All spacecraft that operate in low-earth orbit, like the International Space Station, are subject to high-speed impacts by orbital space junk – projectiles that can travel at speeds of 18,000 miles per hour, says Dr. William Schonberg, chair of civil, architectural and environmental engineering at Missouri University of Science and Technology.
Schonberg, who is also an expert on space debris, will discuss the dangers of space debris in a free lecture titled “Heavens, What a Mess! How to Deal with the Problem of Space Debris” from 7:30-9 p.m. Wednesday, Oct. 15, at the Saint Louis Zoo, 1 Government Drive in St. Louis. The lecture is sponsored by the Academy of Science of St. Louis.
Middle school and high school students are encouraged to attend and proof of attendance will be provided following the presentation.
Since 1957, the near-earth population of trackable space objects has grown from one, to over 18,000 objects that are typically softball size or larger, Schonberg says.
“Of these 18,000-plus trackable objects, only several hundred are operational spacecraft. The remainder, are pieces of space junk – objects that no longer serve any useful purpose. Some are fragments from explosions; others are from the breakup of satellites or rocket boosters.”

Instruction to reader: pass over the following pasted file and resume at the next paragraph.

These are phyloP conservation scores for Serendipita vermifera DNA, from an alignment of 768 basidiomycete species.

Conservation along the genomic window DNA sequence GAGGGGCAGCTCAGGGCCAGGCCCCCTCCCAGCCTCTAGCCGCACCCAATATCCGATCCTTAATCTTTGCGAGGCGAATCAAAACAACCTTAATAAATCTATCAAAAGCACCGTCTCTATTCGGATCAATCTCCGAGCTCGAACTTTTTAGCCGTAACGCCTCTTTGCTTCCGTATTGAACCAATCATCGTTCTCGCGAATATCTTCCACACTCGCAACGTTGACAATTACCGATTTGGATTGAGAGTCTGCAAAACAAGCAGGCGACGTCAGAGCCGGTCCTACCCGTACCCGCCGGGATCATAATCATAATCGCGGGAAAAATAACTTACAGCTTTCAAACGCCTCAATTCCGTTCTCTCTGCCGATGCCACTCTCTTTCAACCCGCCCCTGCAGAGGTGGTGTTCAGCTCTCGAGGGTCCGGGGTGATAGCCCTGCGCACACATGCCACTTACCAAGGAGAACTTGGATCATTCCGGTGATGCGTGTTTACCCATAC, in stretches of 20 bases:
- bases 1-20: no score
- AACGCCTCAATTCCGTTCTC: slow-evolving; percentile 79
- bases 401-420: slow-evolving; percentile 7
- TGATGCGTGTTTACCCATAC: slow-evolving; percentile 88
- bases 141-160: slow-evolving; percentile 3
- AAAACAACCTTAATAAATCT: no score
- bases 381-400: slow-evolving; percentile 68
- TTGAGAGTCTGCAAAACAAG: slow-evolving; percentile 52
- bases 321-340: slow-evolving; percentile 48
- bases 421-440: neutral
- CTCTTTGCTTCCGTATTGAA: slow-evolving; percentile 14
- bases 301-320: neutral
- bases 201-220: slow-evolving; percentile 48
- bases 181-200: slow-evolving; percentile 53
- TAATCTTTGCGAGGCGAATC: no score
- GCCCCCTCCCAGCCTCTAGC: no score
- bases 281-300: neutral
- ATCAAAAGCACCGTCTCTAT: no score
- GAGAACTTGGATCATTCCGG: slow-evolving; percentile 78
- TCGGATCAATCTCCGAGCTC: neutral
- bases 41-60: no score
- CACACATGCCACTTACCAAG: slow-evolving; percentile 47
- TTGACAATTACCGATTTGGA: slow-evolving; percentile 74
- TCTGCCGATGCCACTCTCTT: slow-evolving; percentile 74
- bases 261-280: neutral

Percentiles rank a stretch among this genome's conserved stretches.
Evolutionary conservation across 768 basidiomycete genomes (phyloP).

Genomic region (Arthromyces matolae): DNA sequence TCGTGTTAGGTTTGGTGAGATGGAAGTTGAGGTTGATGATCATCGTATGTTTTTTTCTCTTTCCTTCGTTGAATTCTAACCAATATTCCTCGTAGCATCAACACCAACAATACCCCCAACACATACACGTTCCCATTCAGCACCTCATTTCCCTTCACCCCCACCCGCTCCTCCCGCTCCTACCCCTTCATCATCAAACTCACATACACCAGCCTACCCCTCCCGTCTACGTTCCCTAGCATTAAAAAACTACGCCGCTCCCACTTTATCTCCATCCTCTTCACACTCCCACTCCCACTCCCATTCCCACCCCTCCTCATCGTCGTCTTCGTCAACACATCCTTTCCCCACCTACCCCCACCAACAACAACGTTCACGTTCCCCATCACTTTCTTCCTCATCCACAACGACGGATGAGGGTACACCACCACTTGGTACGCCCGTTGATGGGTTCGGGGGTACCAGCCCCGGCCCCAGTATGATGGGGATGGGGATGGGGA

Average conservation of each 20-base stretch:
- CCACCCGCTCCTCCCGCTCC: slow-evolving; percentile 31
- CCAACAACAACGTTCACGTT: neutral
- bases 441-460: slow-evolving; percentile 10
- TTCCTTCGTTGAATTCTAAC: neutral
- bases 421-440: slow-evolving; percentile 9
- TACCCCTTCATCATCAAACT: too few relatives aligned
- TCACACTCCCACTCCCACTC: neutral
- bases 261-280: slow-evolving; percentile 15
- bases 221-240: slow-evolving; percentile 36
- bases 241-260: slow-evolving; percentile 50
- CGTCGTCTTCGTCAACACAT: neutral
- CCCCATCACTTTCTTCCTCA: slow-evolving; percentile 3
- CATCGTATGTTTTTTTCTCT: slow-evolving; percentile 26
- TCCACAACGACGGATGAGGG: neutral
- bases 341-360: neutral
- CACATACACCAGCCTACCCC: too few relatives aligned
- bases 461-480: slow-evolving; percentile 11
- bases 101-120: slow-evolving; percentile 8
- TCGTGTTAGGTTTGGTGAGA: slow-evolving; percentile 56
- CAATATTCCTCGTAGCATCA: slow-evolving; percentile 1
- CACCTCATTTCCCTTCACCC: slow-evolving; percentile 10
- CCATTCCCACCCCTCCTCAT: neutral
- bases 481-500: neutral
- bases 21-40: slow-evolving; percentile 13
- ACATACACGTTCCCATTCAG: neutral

In addition to the thousands of trackable objects, there are several hundred thousand objects the size of marbles, and several million the size of sand grains.
“As a result, all spacecraft that operate in low-earth-orbit, like the International Space Station, are subject to high-speed impacts by orbital space junk, or space debris,” Schonberg says.
The threat of damage from high-speed orbital debris particle impacts has become a significant design consideration in the development and construction of long duration earth-orbiting spacecraft, he says. Even a marble-size piece of space debris can inflict considerable damage, or even destroy an orbiting operational spacecraft or satellite. NASA, the European Space Agency (ESA), and many other countries around the world are expending considerable resources to design and build spacecraft that can withstand damage from pieces of space junk and survive in the hostile space environment.
Schonberg was a member of a National Research Council committee that in 2011 issued a 180-page report warning about the dangers of space debris. In 2010, he received a NASA Engineering and Safety Center Honor Award for his work in micrometeroid and orbital debris (MMOD) protection and damage prediction.
More information about the lecture is available online at academyofsciencestl.org or by calling 314-533-8586.